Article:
* The amount is, whether Jesus be the Messiah, or not, his appearance in the world has this character pertaining to it, that it was the period in whicn the sacrifice and the oblation actually ceased. And it is worthy of your serious inquiry, whether these things can be accomplished in any other than Jesus. Should Messiah the prince come at some fu. ture period, as your nation expeets, how are the sacrifice and the obla: tion to cease on his appearance, when they have already ceased nearly eighteen hundred years? If, therefore, he be not come, he can never come so as to answer this part of the Scripture account of him.'
• Under the second division, Mr. F. notices the prophecies concerning the time of the Messiah's coming, the place of his nativity, the family from which he should spring, the kind of miracles he should perform, his lowliness, death; resurrection, and rejection by his own countrymen; he points out the striking fulfilment of these prophecies supposing Jesus to be the Messiah, and insists on the impossibility of their being fulfilled at all on any other hypothesis. He then points out the full accomplishment of the divine will, both precept and purpose, in the obedience of Christ. He afterwards refutes several objections which are current among the Jews ; and concludes with a pressing appeal to their consciences, and an earnest exhortation to professed Christians to adorn the doctrine of God their Saviour. We recommend the sermon as one of the most convin.
cing performances of the size which have ever been written on this subject : and sincerely wish success to this and every other effort, that may tend to promote the benevolent intentions of the Society, for whose use and benefit it is printed. Art. XVIII. A Statistical Synopsis of the Physical and Political Strength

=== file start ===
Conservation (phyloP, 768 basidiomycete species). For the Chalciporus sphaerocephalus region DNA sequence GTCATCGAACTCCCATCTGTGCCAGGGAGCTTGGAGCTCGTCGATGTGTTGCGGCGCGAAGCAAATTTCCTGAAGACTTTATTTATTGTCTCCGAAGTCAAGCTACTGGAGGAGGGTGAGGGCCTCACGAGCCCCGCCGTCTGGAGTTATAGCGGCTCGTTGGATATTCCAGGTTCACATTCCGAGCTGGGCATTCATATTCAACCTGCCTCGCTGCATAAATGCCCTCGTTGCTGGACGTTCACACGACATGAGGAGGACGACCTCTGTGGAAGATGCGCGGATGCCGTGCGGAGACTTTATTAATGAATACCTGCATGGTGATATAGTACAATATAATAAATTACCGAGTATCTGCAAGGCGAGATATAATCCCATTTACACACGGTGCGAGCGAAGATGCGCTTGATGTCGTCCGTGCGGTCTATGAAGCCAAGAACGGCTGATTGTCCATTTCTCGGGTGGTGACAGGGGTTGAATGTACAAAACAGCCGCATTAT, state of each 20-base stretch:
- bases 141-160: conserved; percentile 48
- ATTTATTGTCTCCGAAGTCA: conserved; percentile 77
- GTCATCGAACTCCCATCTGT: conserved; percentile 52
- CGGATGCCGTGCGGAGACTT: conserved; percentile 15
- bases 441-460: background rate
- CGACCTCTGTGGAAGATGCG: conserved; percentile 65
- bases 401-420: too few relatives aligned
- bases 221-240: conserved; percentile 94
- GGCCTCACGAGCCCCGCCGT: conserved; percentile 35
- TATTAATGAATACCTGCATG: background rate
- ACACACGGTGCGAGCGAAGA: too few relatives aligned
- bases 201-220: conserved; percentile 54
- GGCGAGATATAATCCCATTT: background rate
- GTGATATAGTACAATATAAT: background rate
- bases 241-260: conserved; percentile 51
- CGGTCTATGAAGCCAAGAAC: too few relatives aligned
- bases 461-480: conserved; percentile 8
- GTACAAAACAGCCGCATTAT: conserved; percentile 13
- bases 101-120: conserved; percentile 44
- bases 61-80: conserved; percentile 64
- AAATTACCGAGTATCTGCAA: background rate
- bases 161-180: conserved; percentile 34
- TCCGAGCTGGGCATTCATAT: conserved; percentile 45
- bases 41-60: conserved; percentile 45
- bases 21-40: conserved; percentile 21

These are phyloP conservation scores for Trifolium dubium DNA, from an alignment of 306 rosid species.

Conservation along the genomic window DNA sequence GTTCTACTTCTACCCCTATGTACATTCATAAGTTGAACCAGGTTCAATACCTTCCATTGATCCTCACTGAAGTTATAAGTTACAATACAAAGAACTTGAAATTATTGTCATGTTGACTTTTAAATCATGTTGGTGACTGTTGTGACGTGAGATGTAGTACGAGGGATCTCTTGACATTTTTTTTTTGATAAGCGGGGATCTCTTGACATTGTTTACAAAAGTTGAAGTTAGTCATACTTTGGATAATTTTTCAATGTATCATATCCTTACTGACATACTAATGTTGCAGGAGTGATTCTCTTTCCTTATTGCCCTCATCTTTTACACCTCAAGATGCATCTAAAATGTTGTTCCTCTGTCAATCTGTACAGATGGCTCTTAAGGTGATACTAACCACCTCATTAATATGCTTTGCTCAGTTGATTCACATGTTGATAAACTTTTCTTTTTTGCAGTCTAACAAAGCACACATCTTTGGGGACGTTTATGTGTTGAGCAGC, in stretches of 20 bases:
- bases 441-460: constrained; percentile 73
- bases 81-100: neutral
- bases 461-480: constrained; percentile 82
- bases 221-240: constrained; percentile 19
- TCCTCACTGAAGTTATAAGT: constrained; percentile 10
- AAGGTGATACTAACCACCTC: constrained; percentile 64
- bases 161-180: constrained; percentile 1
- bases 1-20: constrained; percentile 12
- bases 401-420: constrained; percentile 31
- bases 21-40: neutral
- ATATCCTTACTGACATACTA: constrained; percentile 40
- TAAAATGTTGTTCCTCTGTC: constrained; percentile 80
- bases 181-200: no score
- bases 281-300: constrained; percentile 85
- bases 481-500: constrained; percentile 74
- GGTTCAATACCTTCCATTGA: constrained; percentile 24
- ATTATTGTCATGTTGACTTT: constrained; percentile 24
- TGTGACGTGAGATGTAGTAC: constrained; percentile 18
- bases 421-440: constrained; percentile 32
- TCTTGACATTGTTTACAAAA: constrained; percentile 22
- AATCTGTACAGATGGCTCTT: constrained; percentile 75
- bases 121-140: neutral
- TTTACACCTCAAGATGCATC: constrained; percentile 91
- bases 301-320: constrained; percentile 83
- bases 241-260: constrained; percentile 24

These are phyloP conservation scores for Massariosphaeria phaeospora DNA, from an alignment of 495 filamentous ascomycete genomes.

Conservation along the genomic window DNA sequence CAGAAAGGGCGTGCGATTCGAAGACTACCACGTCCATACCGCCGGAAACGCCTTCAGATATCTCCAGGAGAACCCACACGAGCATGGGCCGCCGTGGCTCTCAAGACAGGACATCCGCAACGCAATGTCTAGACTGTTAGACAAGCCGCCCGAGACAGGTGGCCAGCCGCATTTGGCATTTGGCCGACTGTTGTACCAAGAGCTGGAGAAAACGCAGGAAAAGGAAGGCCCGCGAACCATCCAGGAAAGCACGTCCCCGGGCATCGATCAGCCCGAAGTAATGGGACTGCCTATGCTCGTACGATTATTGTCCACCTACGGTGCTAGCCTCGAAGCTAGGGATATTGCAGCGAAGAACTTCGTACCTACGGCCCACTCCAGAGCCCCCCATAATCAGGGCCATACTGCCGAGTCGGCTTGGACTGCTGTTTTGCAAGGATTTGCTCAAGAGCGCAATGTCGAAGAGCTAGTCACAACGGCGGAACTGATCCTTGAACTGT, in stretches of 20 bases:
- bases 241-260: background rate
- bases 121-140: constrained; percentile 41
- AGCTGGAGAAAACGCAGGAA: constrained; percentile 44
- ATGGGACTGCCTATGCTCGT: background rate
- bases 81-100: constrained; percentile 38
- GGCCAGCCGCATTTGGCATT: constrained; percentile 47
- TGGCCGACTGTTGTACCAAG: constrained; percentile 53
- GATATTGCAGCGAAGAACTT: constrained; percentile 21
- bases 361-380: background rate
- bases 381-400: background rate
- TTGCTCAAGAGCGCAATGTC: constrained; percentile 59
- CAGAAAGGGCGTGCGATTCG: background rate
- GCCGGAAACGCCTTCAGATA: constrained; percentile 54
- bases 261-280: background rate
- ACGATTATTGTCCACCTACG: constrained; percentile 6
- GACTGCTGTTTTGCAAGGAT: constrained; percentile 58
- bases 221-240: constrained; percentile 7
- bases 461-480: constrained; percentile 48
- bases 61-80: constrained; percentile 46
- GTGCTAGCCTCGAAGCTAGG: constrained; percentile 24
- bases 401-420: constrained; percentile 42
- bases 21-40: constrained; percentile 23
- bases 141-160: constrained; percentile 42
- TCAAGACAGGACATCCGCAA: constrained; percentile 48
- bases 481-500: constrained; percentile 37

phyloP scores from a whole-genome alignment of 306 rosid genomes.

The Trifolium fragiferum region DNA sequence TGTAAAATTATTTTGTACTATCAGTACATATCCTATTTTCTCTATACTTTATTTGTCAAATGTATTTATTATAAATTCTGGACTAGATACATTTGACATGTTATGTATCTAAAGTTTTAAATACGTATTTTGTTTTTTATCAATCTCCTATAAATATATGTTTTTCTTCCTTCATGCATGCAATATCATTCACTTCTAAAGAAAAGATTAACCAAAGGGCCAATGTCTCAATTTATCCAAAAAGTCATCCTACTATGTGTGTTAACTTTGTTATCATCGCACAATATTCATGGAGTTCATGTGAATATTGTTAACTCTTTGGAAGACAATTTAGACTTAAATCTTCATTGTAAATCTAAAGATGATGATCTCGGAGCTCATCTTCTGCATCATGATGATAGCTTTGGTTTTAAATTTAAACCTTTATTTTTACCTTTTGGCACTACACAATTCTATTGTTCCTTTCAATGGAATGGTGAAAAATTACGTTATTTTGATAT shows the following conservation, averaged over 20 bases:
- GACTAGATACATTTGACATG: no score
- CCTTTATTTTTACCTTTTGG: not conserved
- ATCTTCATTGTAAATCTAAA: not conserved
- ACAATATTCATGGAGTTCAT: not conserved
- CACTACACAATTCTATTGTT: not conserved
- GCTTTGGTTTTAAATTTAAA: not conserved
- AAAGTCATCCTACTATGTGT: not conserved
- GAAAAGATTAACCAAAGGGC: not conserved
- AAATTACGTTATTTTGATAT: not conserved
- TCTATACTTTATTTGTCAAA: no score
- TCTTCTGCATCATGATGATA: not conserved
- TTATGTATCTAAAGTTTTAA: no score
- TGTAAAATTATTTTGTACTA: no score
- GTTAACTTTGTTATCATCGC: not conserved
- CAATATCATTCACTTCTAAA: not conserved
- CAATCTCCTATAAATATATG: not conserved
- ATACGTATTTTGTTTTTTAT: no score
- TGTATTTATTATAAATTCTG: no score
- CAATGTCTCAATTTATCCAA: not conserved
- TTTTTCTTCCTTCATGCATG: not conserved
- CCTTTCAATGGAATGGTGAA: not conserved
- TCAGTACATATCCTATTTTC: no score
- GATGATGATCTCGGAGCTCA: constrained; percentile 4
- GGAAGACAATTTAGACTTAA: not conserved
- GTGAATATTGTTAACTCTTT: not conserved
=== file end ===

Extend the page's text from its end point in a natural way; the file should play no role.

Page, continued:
of the Chief Powers of Europe, down to the Peace of Vienna, 1809; with a Table of the Routes and Distances from London to all the Capitals in the World. By William Ticken, Professor of Mathematics, Geography, and History, &c. 4to. pp. 12, with one plate. price
28. 6d. Sherwood and Co. Goddard. 1510. WE are not quite so much delighted with the plan or execution of
this synopsis, as the author is: being troubled with an unfortunate antipathy, to bad grammar, bad spelling, clumsy composition, and useless * tables. There are only two pages at all. worth having ; those, we mean, which comprise the comparative table of the extent, population, miles of sea-coast, and revenue of tie several European states. We must commend the good sense, however, which Mr.
Ticken discovers, in directing a traveller to Madrid to proceed by way of Paris !
Art. XIX. Remarks on the favourable and unfavourable Signs of the pre
sent Times, in Reference to the Church of God in this Kingdom, the State of the Nation, and the Interests of Religion in the World at large. By John Holloway, Reading, Berks. 12mo. pp. 71. price
1s. 60, Button. 1810. THESE remarks, which were originally delivered from the pulpit;